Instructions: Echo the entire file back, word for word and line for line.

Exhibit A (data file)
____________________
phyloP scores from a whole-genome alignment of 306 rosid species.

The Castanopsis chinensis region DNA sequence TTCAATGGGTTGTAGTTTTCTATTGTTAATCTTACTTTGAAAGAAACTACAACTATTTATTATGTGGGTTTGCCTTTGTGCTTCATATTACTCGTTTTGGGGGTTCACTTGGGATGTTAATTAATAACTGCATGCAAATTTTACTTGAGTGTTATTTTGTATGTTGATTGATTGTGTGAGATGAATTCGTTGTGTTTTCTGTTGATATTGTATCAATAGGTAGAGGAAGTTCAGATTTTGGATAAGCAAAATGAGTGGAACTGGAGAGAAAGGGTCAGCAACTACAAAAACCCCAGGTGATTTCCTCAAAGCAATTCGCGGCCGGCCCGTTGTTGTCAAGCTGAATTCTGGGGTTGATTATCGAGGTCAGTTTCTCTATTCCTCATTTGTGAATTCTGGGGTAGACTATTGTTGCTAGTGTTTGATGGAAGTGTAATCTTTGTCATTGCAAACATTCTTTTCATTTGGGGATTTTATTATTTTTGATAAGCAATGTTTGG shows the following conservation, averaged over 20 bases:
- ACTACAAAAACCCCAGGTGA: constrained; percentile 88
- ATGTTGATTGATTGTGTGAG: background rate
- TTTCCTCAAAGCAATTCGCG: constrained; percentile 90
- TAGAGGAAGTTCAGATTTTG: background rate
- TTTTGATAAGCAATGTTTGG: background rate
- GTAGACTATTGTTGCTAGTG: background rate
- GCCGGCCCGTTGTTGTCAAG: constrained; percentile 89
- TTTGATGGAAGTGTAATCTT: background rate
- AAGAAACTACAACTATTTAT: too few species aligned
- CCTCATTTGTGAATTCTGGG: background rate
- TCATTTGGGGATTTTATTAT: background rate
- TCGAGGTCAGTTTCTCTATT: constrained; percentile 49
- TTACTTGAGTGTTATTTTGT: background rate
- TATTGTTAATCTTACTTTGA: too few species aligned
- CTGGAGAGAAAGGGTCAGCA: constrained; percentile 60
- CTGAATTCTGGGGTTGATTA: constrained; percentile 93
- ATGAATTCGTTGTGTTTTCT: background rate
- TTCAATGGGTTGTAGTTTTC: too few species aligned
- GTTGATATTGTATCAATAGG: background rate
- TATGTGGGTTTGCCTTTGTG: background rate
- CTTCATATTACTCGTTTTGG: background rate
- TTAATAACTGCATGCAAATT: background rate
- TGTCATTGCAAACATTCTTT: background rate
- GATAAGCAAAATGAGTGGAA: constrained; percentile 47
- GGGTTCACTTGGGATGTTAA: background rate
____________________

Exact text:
phyloP scores from a whole-genome alignment of 306 rosid species.

The Castanopsis chinensis region DNA sequence TTCAATGGGTTGTAGTTTTCTATTGTTAATCTTACTTTGAAAGAAACTACAACTATTTATTATGTGGGTTTGCCTTTGTGCTTCATATTACTCGTTTTGGGGGTTCACTTGGGATGTTAATTAATAACTGCATGCAAATTTTACTTGAGTGTTATTTTGTATGTTGATTGATTGTGTGAGATGAATTCGTTGTGTTTTCTGTTGATATTGTATCAATAGGTAGAGGAAGTTCAGATTTTGGATAAGCAAAATGAGTGGAACTGGAGAGAAAGGGTCAGCAACTACAAAAACCCCAGGTGATTTCCTCAAAGCAATTCGCGGCCGGCCCGTTGTTGTCAAGCTGAATTCTGGGGTTGATTATCGAGGTCAGTTTCTCTATTCCTCATTTGTGAATTCTGGGGTAGACTATTGTTGCTAGTGTTTGATGGAAGTGTAATCTTTGTCATTGCAAACATTCTTTTCATTTGGGGATTTTATTATTTTTGATAAGCAATGTTTGG shows the following conservation, averaged over 20 bases:
- ACTACAAAAACCCCAGGTGA: constrained; percentile 88
- ATGTTGATTGATTGTGTGAG: background rate
- TTTCCTCAAAGCAATTCGCG: constrained; percentile 90
- TAGAGGAAGTTCAGATTTTG: background rate
- TTTTGATAAGCAATGTTTGG: background rate
- GTAGACTATTGTTGCTAGTG: background rate
- GCCGGCCCGTTGTTGTCAAG: constrained; percentile 89
- TTTGATGGAAGTGTAATCTT: background rate
- AAGAAACTACAACTATTTAT: too few species aligned
- CCTCATTTGTGAATTCTGGG: background rate
- TCATTTGGGGATTTTATTAT: background rate
- TCGAGGTCAGTTTCTCTATT: constrained; percentile 49
- TTACTTGAGTGTTATTTTGT: background rate
- TATTGTTAATCTTACTTTGA: too few species aligned
- CTGGAGAGAAAGGGTCAGCA: constrained; percentile 60
- CTGAATTCTGGGGTTGATTA: constrained; percentile 93
- ATGAATTCGTTGTGTTTTCT: background rate
- TTCAATGGGTTGTAGTTTTC: too few species aligned
- GTTGATATTGTATCAATAGG: background rate
- TATGTGGGTTTGCCTTTGTG: background rate
- CTTCATATTACTCGTTTTGG: background rate
- TTAATAACTGCATGCAAATT: background rate
- TGTCATTGCAAACATTCTTT: background rate
- GATAAGCAAAATGAGTGGAA: constrained; percentile 47
- GGGTTCACTTGGGATGTTAA: background rate